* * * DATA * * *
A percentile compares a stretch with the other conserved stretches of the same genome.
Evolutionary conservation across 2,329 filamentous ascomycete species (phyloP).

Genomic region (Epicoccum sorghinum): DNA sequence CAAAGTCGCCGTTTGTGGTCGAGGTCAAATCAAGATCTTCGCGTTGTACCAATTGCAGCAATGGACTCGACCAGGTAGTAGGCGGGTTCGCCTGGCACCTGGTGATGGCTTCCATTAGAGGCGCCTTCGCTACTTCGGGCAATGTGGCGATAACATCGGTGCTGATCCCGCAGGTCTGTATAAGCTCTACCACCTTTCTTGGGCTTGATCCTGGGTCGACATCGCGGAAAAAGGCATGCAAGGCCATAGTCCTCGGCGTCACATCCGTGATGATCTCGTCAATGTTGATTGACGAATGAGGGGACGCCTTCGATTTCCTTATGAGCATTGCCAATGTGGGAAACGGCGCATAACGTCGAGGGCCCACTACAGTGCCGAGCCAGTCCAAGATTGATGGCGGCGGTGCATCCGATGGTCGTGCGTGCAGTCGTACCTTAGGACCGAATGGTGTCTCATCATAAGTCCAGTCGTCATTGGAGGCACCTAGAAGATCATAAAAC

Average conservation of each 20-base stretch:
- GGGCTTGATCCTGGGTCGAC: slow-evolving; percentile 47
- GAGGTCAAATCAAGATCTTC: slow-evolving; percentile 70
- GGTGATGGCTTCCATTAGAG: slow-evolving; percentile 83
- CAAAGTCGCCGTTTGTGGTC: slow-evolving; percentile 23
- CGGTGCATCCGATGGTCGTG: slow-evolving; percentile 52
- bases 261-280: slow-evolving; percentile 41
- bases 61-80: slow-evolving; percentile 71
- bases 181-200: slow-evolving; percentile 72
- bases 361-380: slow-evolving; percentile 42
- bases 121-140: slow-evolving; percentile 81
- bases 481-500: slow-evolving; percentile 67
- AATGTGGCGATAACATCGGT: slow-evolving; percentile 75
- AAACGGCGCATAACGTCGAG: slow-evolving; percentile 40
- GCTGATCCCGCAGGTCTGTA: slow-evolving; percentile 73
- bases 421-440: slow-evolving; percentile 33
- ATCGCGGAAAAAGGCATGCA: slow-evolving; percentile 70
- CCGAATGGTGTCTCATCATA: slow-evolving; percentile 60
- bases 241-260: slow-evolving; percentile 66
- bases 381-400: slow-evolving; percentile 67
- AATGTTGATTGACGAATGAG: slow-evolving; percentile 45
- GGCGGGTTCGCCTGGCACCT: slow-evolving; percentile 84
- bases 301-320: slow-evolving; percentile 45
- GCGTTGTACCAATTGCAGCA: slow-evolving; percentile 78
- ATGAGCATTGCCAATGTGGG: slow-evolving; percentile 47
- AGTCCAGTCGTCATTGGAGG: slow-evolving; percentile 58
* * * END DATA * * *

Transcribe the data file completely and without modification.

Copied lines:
A percentile compares a stretch with the other conserved stretches of the same genome.
Evolutionary conservation across 2,329 filamentous ascomycete species (phyloP).

Genomic region (Epicoccum sorghinum): DNA sequence CAAAGTCGCCGTTTGTGGTCGAGGTCAAATCAAGATCTTCGCGTTGTACCAATTGCAGCAATGGACTCGACCAGGTAGTAGGCGGGTTCGCCTGGCACCTGGTGATGGCTTCCATTAGAGGCGCCTTCGCTACTTCGGGCAATGTGGCGATAACATCGGTGCTGATCCCGCAGGTCTGTATAAGCTCTACCACCTTTCTTGGGCTTGATCCTGGGTCGACATCGCGGAAAAAGGCATGCAAGGCCATAGTCCTCGGCGTCACATCCGTGATGATCTCGTCAATGTTGATTGACGAATGAGGGGACGCCTTCGATTTCCTTATGAGCATTGCCAATGTGGGAAACGGCGCATAACGTCGAGGGCCCACTACAGTGCCGAGCCAGTCCAAGATTGATGGCGGCGGTGCATCCGATGGTCGTGCGTGCAGTCGTACCTTAGGACCGAATGGTGTCTCATCATAAGTCCAGTCGTCATTGGAGGCACCTAGAAGATCATAAAAC

Average conservation of each 20-base stretch:
- GGGCTTGATCCTGGGTCGAC: slow-evolving; percentile 47
- GAGGTCAAATCAAGATCTTC: slow-evolving; percentile 70
- GGTGATGGCTTCCATTAGAG: slow-evolving; percentile 83
- CAAAGTCGCCGTTTGTGGTC: slow-evolving; percentile 23
- CGGTGCATCCGATGGTCGTG: slow-evolving; percentile 52
- bases 261-280: slow-evolving; percentile 41
- bases 61-80: slow-evolving; percentile 71
- bases 181-200: slow-evolving; percentile 72
- bases 361-380: slow-evolving; percentile 42
- bases 121-140: slow-evolving; percentile 81
- bases 481-500: slow-evolving; percentile 67
- AATGTGGCGATAACATCGGT: slow-evolving; percentile 75
- AAACGGCGCATAACGTCGAG: slow-evolving; percentile 40
- GCTGATCCCGCAGGTCTGTA: slow-evolving; percentile 73
- bases 421-440: slow-evolving; percentile 33
- ATCGCGGAAAAAGGCATGCA: slow-evolving; percentile 70
- CCGAATGGTGTCTCATCATA: slow-evolving; percentile 60
- bases 241-260: slow-evolving; percentile 66
- bases 381-400: slow-evolving; percentile 67
- AATGTTGATTGACGAATGAG: slow-evolving; percentile 45
- GGCGGGTTCGCCTGGCACCT: slow-evolving; percentile 84
- bases 301-320: slow-evolving; percentile 45
- GCGTTGTACCAATTGCAGCA: slow-evolving; percentile 78
- ATGAGCATTGCCAATGTGGG: slow-evolving; percentile 47
- AGTCCAGTCGTCATTGGAGG: slow-evolving; percentile 58